Valve’s Steam Machine prototype specs, equips Intel Haswell chips
By Brandon Martin on October 7, 2013
Before Valve sends out prototypes of its Linux-powered Steam Machine gaming console and Steam Controller to 300 lucky beta testers, the creator of legendary games such as Half-Life and Left 4 Dead, revealed more details and specs about the hardware.
This follows the unveiling Steam Controller with a dual trackpad and a touchscreen a week ago.
Steam Machine Prototypes
Valve announced the details about the Steam Machine through the community board of Steam. According to post, the prototypes will have different CPUs (i7-4770, i5-4570, and some i3). The prototype boxes that aim to conquer living rooms in the future will also be equipped with different GPUs such as the Nvidia Titan, GTX660, GTX760 while some will use GTX780. The CPU will run in tandem with a 16GB DDR3-1600 while the GPU will work with 3GB DDR5 RAM.
The Steam Machine measures 12 x 12.4 x 2.9 inches and will have a hybrid SSHD storage of 1TB or 8GB. Looking at the numbers, Valve’s Steam Machine will be a bit bigger than the Play Station 4 of Sony measuring 10.8 x 12 x2 inches and a bit bigger than Microsoft’s Xbox One that registers at 13.5 x 10.4 x 3.2 inches.
Based on the specs of the Steam Machine prototype, the low-end setup of Valve will most likely outclass the computing capabilities of the two popular consoles. Some of these boxes will also bring insane performance levels to the gaming console market.
Valve also hinted that the gaming machines can be upgraded upon the discretion of end users, and the company will help users understand the strengths and weaknesses of the Steam Machine, the different setups, and the best options for upgrading the hardware platform.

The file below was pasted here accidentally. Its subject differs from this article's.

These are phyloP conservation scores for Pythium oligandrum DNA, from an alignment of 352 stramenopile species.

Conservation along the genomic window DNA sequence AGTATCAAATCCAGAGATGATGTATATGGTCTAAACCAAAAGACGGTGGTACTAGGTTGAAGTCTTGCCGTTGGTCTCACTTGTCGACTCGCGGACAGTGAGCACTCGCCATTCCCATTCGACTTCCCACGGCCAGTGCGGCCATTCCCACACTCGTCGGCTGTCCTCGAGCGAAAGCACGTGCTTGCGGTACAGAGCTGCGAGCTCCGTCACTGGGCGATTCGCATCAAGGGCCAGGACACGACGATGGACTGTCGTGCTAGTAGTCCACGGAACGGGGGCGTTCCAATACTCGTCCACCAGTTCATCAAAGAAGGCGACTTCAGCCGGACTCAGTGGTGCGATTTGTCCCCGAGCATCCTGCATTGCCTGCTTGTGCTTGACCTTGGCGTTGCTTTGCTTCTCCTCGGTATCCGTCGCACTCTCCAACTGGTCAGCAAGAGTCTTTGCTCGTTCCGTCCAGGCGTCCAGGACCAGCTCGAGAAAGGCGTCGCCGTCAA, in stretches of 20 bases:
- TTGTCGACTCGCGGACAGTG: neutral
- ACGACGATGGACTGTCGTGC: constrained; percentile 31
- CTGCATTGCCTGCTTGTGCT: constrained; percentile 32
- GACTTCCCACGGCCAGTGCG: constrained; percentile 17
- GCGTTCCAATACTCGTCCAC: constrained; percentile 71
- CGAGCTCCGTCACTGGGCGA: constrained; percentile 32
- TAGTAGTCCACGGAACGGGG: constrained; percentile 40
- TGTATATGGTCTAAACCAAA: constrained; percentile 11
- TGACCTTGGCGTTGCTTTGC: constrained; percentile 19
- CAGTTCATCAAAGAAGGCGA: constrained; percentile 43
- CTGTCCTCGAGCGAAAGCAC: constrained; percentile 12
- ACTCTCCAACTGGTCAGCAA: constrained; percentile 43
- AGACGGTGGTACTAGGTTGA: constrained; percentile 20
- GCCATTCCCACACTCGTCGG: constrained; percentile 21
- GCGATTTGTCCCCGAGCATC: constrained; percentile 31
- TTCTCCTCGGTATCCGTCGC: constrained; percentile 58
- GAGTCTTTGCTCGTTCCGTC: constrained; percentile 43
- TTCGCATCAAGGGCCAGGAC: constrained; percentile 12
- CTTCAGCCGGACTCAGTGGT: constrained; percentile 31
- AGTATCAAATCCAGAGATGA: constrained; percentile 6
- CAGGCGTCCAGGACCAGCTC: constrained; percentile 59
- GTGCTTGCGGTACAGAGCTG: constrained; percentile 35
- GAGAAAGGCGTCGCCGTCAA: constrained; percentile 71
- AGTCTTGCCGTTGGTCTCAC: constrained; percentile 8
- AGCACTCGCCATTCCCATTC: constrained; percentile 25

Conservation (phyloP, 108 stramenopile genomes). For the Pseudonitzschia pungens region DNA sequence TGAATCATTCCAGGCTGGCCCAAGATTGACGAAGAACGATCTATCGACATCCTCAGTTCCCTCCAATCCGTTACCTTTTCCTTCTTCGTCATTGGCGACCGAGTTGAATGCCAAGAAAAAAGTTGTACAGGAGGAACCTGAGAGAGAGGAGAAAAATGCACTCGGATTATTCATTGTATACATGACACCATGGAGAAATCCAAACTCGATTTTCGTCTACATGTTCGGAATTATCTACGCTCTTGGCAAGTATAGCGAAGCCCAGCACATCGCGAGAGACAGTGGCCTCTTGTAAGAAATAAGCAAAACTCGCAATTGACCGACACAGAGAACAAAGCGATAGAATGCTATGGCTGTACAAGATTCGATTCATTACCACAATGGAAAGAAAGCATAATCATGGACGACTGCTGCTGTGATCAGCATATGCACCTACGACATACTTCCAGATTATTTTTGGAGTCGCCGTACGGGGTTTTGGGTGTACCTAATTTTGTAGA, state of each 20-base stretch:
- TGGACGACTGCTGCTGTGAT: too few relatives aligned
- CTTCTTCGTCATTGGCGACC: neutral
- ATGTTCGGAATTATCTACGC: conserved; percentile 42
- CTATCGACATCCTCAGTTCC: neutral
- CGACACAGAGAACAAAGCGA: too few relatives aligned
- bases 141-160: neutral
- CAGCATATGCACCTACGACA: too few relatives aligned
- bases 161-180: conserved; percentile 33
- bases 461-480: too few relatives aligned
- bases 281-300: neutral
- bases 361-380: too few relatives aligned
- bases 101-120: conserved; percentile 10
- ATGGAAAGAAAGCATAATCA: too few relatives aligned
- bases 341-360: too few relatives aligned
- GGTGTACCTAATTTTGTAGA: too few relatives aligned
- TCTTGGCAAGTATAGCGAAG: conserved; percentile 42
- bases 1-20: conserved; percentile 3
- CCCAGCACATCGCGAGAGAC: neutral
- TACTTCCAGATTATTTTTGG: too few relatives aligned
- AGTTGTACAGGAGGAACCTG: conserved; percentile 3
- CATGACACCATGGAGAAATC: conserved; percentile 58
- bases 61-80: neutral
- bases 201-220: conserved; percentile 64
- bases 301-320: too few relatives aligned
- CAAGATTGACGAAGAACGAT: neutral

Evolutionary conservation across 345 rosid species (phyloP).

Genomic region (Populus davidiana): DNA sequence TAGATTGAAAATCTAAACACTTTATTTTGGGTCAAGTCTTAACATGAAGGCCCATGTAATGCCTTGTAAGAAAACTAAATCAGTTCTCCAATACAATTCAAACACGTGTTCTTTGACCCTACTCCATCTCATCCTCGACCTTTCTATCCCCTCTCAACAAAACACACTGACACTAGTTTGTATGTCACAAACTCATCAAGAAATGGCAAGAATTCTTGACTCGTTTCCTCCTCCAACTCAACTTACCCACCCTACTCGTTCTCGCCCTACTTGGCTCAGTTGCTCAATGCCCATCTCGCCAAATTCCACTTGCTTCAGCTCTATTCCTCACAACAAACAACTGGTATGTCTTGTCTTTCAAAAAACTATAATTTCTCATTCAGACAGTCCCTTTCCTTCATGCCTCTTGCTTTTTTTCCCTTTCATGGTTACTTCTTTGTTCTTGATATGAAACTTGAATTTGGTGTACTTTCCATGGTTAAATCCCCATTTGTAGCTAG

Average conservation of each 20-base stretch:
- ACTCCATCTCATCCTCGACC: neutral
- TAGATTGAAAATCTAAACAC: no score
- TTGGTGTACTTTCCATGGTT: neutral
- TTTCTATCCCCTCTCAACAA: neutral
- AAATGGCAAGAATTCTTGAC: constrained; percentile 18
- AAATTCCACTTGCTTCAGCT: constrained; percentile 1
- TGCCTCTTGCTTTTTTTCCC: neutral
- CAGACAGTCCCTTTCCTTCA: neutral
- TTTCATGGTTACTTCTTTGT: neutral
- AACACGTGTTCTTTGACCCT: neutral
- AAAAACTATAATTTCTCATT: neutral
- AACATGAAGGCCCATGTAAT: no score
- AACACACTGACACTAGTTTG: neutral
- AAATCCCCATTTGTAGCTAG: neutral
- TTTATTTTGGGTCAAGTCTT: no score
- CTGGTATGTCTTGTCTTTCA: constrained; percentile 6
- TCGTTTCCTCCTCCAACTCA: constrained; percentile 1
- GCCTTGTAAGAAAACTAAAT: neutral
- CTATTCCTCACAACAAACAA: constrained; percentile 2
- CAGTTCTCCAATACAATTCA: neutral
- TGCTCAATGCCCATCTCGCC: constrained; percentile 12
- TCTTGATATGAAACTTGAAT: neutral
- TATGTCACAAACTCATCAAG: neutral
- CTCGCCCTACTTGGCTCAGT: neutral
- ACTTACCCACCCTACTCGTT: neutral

Valve didn’t post any images of the gaming console yet citing reasons that the work isn’t finished enough. “Before they ship we’ll let you know what the prototype looks like. And we expect people to redesign the machine, too. Both from a technical perspective, deciding on different components, and from an industrial design perspective, changing the enclosure in exciting ways,” the announcement said.
Valve earlier unwrapped its Steam Controller that can be used with its SteamOS for the living room. The innovative controller doesn’t copy the form of the conventional dual stick controllers, but introduces a form that comes useful even for PC games that make use of keyboard and mouse.
“The most prominent elements of the Steam controller are its two circular trackpads. Driven by the player’s thumbs, each one has a high-resolution trackpad as its base. It is also clickable, allowing the entire surface to act as a button. The trackpads allow far higher fidelity input than has previously been possible with traditional handheld controllers,” Valve described through its announcement.
The controller also features a high resolution touch screen that enables users to make most of the Steam catalog of games.
The official prices for the production versions of the Steam Controller and the Steam Machine haven’t been revealed.